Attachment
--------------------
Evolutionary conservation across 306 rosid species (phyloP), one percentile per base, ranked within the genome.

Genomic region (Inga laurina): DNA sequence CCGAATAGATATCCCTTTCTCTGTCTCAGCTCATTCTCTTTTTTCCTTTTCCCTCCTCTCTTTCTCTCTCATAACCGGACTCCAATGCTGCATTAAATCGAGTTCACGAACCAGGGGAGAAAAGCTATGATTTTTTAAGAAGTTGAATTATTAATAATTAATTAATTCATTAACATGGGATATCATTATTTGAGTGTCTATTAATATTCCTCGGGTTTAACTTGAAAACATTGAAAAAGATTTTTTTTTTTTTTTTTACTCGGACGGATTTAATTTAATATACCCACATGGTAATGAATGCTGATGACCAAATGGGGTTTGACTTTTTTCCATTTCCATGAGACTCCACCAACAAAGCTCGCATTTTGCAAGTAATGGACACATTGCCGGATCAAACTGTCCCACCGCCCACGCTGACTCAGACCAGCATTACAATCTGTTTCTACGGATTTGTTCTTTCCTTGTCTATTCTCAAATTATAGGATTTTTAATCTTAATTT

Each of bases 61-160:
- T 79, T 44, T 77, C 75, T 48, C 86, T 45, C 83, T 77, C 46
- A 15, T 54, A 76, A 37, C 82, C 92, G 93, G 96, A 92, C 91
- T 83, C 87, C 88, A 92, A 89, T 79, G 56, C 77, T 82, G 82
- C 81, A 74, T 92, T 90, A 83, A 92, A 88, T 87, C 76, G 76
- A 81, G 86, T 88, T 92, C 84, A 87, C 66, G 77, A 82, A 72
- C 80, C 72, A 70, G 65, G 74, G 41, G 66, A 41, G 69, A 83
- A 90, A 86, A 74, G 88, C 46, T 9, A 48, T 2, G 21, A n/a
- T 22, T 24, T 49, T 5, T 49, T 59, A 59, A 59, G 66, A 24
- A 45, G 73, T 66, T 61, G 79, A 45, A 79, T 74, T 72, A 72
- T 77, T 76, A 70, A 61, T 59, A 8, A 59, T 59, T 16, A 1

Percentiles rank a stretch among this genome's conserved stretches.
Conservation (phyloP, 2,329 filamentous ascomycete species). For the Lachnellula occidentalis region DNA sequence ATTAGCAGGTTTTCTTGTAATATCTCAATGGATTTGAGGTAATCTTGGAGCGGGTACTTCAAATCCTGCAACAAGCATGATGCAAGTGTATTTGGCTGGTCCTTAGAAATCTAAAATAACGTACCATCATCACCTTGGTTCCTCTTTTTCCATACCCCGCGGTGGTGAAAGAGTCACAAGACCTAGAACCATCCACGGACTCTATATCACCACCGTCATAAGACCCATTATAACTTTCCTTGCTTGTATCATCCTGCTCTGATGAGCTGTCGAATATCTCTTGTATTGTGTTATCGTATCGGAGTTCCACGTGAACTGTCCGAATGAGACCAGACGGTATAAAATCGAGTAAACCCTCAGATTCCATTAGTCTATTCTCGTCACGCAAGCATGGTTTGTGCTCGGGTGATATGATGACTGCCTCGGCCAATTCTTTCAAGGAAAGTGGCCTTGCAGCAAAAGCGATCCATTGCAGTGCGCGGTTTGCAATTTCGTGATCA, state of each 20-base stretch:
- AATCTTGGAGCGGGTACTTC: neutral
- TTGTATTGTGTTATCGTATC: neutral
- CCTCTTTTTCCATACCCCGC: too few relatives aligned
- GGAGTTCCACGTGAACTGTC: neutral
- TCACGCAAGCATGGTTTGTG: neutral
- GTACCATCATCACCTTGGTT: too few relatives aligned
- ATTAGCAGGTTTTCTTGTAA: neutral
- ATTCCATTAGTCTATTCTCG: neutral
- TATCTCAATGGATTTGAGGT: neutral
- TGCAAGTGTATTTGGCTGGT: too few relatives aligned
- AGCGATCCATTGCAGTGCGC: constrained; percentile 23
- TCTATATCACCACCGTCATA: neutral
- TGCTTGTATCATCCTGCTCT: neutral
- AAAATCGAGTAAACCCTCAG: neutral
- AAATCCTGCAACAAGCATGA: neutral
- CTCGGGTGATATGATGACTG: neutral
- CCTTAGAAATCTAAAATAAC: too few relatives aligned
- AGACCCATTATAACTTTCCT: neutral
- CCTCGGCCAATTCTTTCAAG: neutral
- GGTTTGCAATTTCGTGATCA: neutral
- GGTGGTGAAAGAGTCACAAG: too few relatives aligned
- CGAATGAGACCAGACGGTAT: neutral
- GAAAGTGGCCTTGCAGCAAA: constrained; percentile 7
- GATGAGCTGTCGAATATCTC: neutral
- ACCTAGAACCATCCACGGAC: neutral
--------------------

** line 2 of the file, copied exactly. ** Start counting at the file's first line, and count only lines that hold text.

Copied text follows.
Genomic region (Inga laurina): DNA sequence CCGAATAGATATCCCTTTCTCTGTCTCAGCTCATTCTCTTTTTTCCTTTTCCCTCCTCTCTTTCTCTCTCATAACCGGACTCCAATGCTGCATTAAATCGAGTTCACGAACCAGGGGAGAAAAGCTATGATTTTTTAAGAAGTTGAATTATTAATAATTAATTAATTCATTAACATGGGATATCATTATTTGAGTGTCTATTAATATTCCTCGGGTTTAACTTGAAAACATTGAAAAAGATTTTTTTTTTTTTTTTTACTCGGACGGATTTAATTTAATATACCCACATGGTAATGAATGCTGATGACCAAATGGGGTTTGACTTTTTTCCATTTCCATGAGACTCCACCAACAAAGCTCGCATTTTGCAAGTAATGGACACATTGCCGGATCAAACTGTCCCACCGCCCACGCTGACTCAGACCAGCATTACAATCTGTTTCTACGGATTTGTTCTTTCCTTGTCTATTCTCAAATTATAGGATTTTTAATCTTAATTT